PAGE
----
Fortunately, Nicole Galland proves herself worthy of the challenge. While the old “Let’s take a classic story and write the bad guy’s side of it!” bit has been done before (Wicked; The True Story of the Three Little Pigs; Confessions of an Ugly Stepsister, etc…), the stakes were never so high as they are in I, Iago. Rather than taking an approach that tries to explain the villain’s infamous deeds as simply a series of goofy misunderstanding twisted by the press, Galland digs deep into the emotions and formative events that can lead an honest and well-meaning person to do evil, without diminishing the gravity of the crimes that the protagonist(?) eventually contributes to.
This is not to say that the book is brooding, as it’s actually surprisingly fast-paced and full of rapier wit (quite literally – we’re talking 16th century Venitian high society here). However, you do have to be in the mood for bawdy innuendoes and barbed compliments delivered in flowery noble speech to enjoy the humor.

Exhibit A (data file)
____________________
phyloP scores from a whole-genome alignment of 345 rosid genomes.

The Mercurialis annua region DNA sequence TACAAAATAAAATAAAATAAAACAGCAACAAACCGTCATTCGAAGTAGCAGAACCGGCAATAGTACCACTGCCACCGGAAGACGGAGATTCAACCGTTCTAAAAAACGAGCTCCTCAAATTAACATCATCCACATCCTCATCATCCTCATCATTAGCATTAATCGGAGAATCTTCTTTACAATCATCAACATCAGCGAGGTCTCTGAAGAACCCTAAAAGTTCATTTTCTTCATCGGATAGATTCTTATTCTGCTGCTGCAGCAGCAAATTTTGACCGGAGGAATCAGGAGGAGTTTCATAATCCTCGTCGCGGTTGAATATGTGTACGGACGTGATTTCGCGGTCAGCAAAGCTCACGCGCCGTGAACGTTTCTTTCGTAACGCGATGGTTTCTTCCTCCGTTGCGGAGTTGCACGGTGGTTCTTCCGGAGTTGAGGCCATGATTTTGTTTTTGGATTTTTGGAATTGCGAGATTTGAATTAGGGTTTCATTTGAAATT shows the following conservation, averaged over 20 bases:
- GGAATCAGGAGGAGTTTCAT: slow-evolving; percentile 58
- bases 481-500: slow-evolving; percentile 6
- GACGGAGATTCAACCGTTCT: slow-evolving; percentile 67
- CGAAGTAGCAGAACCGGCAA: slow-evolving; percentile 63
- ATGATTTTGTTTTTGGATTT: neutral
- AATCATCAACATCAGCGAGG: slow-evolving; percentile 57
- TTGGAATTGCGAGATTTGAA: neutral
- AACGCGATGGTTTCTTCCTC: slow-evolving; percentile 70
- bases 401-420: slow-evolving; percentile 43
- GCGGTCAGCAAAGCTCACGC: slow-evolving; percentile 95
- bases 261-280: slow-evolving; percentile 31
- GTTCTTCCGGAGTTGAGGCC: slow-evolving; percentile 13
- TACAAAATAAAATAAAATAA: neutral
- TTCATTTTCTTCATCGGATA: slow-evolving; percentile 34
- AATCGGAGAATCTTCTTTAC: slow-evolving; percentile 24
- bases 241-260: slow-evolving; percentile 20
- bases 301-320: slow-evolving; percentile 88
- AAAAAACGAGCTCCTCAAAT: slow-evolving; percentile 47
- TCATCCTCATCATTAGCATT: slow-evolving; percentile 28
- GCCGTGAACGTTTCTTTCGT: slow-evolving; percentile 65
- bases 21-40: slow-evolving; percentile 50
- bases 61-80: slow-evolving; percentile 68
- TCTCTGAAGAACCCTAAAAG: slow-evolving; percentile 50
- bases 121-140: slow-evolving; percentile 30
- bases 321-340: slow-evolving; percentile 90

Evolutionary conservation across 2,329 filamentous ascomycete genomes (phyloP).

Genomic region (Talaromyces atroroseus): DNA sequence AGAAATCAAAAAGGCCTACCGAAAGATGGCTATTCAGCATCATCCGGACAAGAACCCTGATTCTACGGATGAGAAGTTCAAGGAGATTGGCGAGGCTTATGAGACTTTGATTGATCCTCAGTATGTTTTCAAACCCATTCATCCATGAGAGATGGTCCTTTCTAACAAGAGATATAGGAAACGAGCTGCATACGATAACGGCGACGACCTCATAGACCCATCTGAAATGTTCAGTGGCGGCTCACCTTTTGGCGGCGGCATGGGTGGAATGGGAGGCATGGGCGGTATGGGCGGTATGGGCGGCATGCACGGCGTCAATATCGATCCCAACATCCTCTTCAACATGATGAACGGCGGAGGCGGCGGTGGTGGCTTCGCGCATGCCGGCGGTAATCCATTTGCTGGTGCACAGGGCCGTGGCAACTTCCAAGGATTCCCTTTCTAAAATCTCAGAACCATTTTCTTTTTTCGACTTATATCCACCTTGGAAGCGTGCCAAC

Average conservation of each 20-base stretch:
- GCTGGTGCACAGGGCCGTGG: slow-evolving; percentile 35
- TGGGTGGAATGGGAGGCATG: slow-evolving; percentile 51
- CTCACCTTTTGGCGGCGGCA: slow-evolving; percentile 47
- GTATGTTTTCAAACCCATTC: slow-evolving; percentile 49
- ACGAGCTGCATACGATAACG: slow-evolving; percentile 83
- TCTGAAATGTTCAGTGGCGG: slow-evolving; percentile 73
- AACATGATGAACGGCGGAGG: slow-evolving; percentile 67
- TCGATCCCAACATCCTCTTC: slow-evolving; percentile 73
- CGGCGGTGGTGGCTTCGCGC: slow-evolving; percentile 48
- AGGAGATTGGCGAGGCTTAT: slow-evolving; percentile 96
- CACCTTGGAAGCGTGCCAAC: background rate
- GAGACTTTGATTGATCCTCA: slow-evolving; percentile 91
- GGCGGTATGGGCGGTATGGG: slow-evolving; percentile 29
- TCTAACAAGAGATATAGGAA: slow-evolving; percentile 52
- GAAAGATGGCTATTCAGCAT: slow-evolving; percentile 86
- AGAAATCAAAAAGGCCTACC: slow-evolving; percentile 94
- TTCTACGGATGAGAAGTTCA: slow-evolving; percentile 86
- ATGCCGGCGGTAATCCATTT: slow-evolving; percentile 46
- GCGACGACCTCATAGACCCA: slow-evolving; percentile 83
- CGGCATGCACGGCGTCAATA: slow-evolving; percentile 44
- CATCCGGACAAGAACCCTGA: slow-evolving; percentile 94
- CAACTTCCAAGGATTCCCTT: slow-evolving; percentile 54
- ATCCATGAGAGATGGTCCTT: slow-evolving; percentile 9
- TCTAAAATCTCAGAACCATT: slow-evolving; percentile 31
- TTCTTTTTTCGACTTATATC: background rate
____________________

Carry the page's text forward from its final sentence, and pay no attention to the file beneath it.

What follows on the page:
I would say it’s more enjoyable to someone who has only read the general gist of the original Othello. You don’t want to go in blind, but as a reader who only remembered the overall premise of the play from my rather disinterested reading in high school, I enjoyed being surprised by the twists and turns that arose in the latter quarter of the book (when the events of the play begin to transpire).
It is certainly more accessible than the original Shakespeare, which admittedly isn’t saying a lot. There are points where the reader who isn’t well versed in one of the three subjects of history, Italian, or Shakespeare will have to decide whether to look up a word like “Doge” or “Fluxus”, or just charge on and assume its meaning through context. Fortunately, the latter is still a perfectly viable strategy!
— Recommended by Daniel Perez, East 38th Street Library
September 2, 2013
The Devil All the Time
by Pollock, Donald Ray